When billionaire Jean-Marc Clement learns that he is to be satirized in an off-Broadway revue, he passes himself off as an actor playing him in order to get closer to the beautiful star of the show, Amanda Dell.
The title river unites a farmer recently released from prison, his young son, and an ambitious saloon singer. In order to survive, each must be purged of anger, and each must learn to understand and care for the others.
Singers Lorelei Lee and Dorothy Shaw travel to Paris, pursued by a private detective hired by the disapproving father of Lorelei's fiancé to keep an eye on her, as well as a rich, enamored old man and many other doting admirers.
Innocent rodeo cowboy Bo falls in love with cafe singer Cherie in Phoenix. She tries to run away to Los Angeles but he finds her and forces her to board the bus to his home in Montana. When the bus stops at Grace's Diner the passengers learn that the road ahead is blocked. By now everyone knows of the kidnapping, but Bo is determined to have Cherie. Written by
Ed Stephan <firstname.lastname@example.org>
Despite her dedication and determination, Marilyn Monroe remained hampered by her insecurities once the camera started rolling. Some of this she was able to channel creatively into the character's own confusion and uncertainty; at other times she had great difficulty in simply getting through a scene and remembering the lines. See more »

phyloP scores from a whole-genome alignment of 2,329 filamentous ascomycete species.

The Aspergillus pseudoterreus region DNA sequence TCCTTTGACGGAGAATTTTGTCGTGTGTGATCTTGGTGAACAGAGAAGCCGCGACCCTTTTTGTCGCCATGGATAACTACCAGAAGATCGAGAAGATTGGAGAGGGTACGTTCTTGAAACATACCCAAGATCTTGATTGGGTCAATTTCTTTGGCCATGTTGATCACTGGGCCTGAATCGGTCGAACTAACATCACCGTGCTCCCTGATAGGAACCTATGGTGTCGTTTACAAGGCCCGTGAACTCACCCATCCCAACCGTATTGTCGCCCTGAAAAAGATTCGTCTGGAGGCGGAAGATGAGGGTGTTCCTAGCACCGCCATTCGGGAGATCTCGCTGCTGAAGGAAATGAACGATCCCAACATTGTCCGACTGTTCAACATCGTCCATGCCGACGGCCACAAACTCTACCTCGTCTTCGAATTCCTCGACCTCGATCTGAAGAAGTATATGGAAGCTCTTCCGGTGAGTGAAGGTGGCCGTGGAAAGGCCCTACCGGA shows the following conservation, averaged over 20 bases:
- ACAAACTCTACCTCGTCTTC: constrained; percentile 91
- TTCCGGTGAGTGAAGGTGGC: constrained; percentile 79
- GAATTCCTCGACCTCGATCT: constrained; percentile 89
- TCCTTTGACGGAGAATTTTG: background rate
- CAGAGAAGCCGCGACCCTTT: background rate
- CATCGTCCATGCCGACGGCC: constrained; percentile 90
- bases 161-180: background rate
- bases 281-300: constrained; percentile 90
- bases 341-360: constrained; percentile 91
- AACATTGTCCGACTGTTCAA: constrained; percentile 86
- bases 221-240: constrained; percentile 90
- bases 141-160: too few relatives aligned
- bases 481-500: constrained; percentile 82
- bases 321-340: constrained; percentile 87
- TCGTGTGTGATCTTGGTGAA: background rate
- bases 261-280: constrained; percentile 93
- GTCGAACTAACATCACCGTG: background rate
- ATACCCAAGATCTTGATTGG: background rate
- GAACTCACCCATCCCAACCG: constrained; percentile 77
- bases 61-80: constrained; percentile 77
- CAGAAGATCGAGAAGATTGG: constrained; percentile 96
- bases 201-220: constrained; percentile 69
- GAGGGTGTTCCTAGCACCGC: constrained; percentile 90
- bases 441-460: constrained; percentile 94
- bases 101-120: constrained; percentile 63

Cheri is repeatedly said to be from the Ozark Mountains, yet her map showing her "direction of life" begins in southwest Arkansas, at least 100 miles south of the southernmost part of the Ozarks. See more »
The movie itself is mildly OK. However, this movie shows why MM has been so unforgettable to the American public almost 40 years after her death.
Check out two scenes. First, the justifiably famous rendition of "That Old Black Magic" number. Whether acting or if it's the real Marilyn Monroe, she conveys loneliness in front of a packed saloon; the feeling of recognition and appreciation when the Don Murray (Bo)character berates the patrons to show respect to her while she sings; and the out-and-out sexiness of her when she is lit up in red flames. Wow!!
The second scene is near the end when, standing out in the cold, Bo offers her his coat. The look on her face when she realizes that someone, maybe for the first time, is there to look after her and take care of her is absolutely moving. Again we can see the real Marilyn in the character. She so desperately looked for love and acceptance all through her life.
This is not a great movie. It is a great showcase for one of the most
remarkable personalities in movie history.
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